Despite the hurdles Nomsa and Amy have faced on their career journey, they have persevered, learning to embrace their unique voices and identities in the face of adversity. They both discovered the importance of balancing asserting themselves and fostering open communication with their colleagues.
For Nomsa, working in a field that hasn’t always been welcoming to Black women presented unique obstacles. Her passion was sometimes misconstrued as aggressive, loud, or even disruptive. “I realized that to lead authentically; I sometimes need to pull up my own table and chair and own the spaces I’m in, even if that means being loud. But it was just as crucial to adjust my style. I want people to hear me without putting up barriers, allowing them to recognize the problem-solving and strategic mindset I bring to the work and conversation,” Nomsa said.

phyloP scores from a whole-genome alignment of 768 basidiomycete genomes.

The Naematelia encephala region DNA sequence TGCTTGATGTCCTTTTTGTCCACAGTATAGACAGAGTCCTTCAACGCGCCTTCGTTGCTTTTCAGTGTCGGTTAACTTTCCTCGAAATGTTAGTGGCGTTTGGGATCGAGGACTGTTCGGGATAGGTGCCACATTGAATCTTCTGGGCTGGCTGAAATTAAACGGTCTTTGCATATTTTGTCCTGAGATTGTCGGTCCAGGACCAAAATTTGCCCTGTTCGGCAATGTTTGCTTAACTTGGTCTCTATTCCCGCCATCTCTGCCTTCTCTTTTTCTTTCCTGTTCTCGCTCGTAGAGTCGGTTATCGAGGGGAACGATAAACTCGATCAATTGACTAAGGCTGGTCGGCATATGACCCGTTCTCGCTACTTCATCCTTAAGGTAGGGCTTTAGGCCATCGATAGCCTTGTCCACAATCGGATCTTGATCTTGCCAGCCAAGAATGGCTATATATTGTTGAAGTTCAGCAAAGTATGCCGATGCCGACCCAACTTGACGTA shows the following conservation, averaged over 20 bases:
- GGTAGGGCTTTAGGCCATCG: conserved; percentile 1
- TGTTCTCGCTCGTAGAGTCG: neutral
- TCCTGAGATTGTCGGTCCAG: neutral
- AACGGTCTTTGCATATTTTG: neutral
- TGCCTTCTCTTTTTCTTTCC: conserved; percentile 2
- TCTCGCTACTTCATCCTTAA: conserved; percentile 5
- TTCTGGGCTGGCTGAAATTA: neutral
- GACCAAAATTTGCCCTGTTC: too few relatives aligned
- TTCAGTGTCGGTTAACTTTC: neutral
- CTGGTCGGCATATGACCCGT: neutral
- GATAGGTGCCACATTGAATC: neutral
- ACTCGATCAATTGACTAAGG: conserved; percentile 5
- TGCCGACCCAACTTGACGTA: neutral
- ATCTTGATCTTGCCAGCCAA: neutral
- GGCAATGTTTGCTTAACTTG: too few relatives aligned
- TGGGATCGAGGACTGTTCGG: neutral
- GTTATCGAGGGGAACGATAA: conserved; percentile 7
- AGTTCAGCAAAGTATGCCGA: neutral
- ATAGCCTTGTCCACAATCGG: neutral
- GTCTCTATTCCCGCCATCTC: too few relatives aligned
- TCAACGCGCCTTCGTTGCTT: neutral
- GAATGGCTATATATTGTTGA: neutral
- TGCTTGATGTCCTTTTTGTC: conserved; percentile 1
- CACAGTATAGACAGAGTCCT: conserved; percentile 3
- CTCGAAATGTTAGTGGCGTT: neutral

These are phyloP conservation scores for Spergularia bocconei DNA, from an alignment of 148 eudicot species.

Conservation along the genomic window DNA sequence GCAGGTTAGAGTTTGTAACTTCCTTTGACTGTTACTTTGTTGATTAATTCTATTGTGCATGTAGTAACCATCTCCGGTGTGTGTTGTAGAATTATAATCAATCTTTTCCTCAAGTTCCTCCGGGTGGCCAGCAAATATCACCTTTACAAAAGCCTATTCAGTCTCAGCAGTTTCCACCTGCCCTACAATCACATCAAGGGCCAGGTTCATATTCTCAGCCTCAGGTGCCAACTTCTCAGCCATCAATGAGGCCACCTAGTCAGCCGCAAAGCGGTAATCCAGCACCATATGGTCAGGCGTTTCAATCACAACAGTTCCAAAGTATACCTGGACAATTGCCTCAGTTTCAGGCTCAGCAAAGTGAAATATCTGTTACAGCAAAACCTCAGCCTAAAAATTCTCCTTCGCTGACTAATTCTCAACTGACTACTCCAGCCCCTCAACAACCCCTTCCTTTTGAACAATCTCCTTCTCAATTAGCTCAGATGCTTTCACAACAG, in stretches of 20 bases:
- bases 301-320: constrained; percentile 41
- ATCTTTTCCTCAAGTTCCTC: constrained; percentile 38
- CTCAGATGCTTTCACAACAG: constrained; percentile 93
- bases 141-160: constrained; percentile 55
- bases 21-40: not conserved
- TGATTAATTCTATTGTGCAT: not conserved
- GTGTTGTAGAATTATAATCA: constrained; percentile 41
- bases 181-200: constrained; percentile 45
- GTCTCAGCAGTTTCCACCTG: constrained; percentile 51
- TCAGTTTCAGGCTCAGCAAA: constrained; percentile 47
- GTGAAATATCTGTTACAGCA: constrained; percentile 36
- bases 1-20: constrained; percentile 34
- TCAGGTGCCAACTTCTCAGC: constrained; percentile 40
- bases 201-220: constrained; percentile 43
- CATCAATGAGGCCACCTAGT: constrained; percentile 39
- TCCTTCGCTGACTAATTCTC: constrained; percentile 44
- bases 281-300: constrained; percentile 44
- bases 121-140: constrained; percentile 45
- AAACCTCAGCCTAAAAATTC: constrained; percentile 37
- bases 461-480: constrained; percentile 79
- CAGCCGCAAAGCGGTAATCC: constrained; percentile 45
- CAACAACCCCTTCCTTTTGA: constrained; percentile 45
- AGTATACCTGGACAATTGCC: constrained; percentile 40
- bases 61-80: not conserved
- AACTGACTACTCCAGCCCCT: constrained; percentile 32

Amy faced different challenges due to her half-Chinese background. The stereotype of Asian women being quiet, subservient, and small sometimes influenced how she was perceived. “I had to unlearn some stereotypes and social engineering messages like ‘the model minority, hands folded on the desk’ to truly unlock and own my voice. Embracing leadership meant letting go of the need to please others. It also involves asking the right questions and genuinely listening to various perspectives to inform our programs and policies internally and externally,” Amy explained.
Nomsa Khalfani and Amy Moy’s powerful partnership as Co-CEOs showcases the potential of shared leadership in fostering a collaborative, diverse, and thriving business culture. By breaking down barriers and shattering stereotypes, they have proven that two heads can be better than one, offering valuable lessons for a more inclusive and effective workplace. As we navigate the evolving landscape of business, embracing the power of partnership has the potential to propel organizations forward, creating lasting, positive change.